Beekeeping has become TOO trendy and almost unsustainable in some urban areas because there is not enough nectar and pollen to go round, study warns
- The ‘World’s Plants and Fungi’ report warned urban beekeeping can do harm
- Beekeepers only raise honey bees — which can outcompete wild colonies
- Colonies need access to sufficient forage like flowering plants, shrubs and trees
- In addition, honey bees can also help to spread disease to their wild cousins
Urban beekeeping has grown so trendy that it may be doing more harm than good — with the practice becoming unsustainable in certain areas, a study has warned.
The ‘World’s Plants and Fungi 2020’ report from the Royal Botanic Gardens, Kew said that cities like London now have too many hives for the available nectar and pollen.
Bee colonies rely on having ready access to flowering plants, shrubs and trees to survive and stay healthy.
The experts warned that honey bees can monopolise flowers and outcompete wild colonies — along with accidentally spreading disease to these ‘cousins’ as well.
Urban beekeeping, pictured, has grown so trendy that it may be doing more harm than good — with the practice having become unsustainable in certain areas, a study warns (stock image)
‘This revelation will surprise many who think that keeping bees is a great thing for the environment,’ said Royal Botanic Gardens, Kew researcher Phil Stevenson.
‘Unfortunately, it isn’t always the case. The public need to be much more aware of the importance of pollinator diversity and how organisms interact, so that we can conserve all urban wildlife more effectively.’
The report highlighted the importance of wildlife such as bees to city trees — many of which depend on pollination by animals and which are cities’ ‘unsung heroes’.
Trees deliver benefits including capturing pollutants, reducing flooding by soaking up rain, lowering temperatures through shading and tackling climate change by storing carbon — and thus have the potential to help with future weather extremes.
But the report said that there is a need for more diversity in the trees that are presently planted being in British cities.
In fact, sycamore, English oak, silver birch, ash and plane make up a whopping third of the trees that adorn London’s parks, gardens, playing fields and streets.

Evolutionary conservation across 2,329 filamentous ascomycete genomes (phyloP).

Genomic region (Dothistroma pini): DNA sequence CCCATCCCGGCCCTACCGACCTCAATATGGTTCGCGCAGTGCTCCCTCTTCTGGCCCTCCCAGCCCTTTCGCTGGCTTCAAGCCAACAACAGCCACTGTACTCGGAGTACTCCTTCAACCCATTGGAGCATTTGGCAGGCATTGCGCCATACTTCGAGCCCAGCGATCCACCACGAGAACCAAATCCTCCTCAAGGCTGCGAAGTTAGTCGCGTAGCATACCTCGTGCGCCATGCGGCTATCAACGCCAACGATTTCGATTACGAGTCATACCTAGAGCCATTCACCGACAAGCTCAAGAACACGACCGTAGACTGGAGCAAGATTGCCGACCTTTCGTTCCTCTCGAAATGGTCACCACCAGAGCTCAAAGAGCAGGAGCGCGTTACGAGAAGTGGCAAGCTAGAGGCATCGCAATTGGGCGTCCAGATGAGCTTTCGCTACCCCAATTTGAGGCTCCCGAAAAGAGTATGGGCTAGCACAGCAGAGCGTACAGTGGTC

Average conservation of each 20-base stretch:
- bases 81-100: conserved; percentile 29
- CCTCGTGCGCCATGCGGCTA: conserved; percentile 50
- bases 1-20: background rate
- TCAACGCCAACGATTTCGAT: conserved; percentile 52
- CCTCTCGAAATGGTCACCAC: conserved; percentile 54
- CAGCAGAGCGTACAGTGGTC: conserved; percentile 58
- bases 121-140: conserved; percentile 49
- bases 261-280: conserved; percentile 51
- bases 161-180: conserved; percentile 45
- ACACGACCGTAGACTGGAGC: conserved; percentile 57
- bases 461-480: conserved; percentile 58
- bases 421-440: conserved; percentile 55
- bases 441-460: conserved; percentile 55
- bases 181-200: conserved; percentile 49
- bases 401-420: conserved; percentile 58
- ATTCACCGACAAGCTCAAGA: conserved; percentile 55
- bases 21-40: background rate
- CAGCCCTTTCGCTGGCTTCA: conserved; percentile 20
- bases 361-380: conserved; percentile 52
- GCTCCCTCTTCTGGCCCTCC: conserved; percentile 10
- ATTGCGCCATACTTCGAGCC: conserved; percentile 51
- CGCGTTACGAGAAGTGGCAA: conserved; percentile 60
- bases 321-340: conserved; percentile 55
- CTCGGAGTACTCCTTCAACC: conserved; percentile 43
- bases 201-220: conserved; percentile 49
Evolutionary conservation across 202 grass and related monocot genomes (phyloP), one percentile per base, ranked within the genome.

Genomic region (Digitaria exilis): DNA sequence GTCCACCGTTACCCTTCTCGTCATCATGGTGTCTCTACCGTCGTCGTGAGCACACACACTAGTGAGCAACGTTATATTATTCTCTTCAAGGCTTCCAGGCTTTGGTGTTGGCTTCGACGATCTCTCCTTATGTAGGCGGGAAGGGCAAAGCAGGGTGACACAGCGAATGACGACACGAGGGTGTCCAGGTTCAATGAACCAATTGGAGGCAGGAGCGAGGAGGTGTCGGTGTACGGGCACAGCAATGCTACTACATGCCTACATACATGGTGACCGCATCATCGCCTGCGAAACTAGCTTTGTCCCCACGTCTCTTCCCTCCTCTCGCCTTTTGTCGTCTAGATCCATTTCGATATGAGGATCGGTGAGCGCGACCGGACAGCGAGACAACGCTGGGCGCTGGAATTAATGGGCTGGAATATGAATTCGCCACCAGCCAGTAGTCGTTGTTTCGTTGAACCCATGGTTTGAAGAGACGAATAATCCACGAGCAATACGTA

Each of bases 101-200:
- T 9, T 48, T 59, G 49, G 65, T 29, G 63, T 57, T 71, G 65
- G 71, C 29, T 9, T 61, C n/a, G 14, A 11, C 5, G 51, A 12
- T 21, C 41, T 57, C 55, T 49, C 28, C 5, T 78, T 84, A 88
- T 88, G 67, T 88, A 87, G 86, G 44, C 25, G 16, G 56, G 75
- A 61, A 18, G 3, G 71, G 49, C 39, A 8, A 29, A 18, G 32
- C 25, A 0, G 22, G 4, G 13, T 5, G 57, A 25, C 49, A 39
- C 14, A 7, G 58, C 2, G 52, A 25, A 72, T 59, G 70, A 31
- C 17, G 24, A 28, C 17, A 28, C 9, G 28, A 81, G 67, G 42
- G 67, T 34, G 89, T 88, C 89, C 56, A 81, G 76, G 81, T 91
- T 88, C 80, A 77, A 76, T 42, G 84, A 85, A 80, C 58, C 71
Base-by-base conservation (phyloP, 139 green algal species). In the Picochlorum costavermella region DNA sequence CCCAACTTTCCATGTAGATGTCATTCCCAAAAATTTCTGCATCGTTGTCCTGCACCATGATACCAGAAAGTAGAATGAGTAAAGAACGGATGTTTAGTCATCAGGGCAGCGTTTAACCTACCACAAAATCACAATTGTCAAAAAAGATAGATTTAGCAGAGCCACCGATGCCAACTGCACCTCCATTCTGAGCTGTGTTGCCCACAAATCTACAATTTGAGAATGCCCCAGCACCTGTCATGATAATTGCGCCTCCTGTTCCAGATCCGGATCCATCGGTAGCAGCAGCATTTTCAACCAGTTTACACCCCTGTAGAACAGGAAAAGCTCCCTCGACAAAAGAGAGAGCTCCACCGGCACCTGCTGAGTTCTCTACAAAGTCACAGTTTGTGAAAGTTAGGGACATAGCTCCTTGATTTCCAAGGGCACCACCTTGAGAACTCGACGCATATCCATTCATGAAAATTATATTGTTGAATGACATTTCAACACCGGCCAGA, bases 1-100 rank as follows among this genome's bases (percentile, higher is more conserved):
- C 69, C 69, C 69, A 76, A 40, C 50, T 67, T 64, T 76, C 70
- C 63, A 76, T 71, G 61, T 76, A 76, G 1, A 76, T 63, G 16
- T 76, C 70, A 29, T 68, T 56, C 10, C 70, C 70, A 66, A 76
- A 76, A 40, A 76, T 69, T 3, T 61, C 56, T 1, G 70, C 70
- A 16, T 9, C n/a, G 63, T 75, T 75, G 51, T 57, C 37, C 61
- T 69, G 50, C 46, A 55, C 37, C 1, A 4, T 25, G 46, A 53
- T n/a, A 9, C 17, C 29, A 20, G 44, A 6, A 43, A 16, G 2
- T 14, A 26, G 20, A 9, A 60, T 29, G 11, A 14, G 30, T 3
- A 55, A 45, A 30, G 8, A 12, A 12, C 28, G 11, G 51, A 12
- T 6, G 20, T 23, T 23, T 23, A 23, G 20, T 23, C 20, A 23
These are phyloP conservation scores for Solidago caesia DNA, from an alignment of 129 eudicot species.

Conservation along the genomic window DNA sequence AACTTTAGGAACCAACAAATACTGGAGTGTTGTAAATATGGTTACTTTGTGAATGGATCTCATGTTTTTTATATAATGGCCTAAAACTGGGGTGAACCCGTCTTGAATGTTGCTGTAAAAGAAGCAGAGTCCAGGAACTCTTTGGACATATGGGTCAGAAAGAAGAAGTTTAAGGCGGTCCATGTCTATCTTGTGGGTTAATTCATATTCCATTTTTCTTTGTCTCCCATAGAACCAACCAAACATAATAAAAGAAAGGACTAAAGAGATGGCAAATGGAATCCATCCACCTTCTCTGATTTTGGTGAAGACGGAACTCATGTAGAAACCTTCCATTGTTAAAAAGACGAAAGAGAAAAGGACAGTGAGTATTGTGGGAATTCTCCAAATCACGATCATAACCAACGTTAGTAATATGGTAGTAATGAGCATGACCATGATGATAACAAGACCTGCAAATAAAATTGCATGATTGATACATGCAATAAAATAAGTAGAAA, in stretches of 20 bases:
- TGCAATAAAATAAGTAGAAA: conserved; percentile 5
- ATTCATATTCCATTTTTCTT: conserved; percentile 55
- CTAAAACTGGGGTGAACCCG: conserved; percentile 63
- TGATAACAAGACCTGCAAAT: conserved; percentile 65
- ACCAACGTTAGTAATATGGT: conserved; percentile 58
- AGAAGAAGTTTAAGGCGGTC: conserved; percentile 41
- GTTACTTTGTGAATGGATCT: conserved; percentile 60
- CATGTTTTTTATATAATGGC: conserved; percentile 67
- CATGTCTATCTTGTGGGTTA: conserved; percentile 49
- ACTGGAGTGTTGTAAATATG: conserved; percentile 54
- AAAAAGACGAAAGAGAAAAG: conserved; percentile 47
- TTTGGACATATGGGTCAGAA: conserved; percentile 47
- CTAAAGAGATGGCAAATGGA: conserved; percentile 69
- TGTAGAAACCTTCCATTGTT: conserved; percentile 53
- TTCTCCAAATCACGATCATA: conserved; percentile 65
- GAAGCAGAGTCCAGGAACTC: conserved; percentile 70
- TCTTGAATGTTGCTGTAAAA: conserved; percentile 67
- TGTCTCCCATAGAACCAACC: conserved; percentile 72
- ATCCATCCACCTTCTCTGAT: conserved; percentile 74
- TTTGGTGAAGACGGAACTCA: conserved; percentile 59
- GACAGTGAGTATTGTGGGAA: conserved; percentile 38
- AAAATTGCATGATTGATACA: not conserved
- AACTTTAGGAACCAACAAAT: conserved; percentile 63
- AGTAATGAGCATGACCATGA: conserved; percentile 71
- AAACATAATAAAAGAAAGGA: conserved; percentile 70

The ‘World’s Plants and Fungi 2020’ report from the Royal Botanic Gardens, Kew said that cities like London now have too many hives for the available nectar and pollen
A greater diversity of trees is needed to help them cope with pests, diseases and climate change — with the planting of more exotic species potentially called for.
In addition, the report called for officials to ensure that trees have good soils with the fungi they need to grow, so they can survive the harsh city environment with its disturbance, pollution, drought and heat — and deliver important natural services.
The full findings of the World’s Plants and Fungi 2020 report were published on the Royal Botanic Gardens, Kew website.
DECLINING BEE POPULATIONS
Declines in recent months to honey bee numbers and health caused global concern due to the insects’ critical role as a major pollinator.
Bee health has been closely watched in recent years as nutritional sources available to honey bees have declined and contamination from pesticides has increased.
In animal model studies, the researchers found that combined exposure to pesticide and poor nutrition decreased bee health.
Bees use sugar to fuel flights and work inside the nest, but pesticides decrease their hemolymph (‘bee blood’) sugar levels and therefore cut their energy stores.
When pesticides are combined with limited food supplies, bees lack the energy to function, causing survival rates to plummet.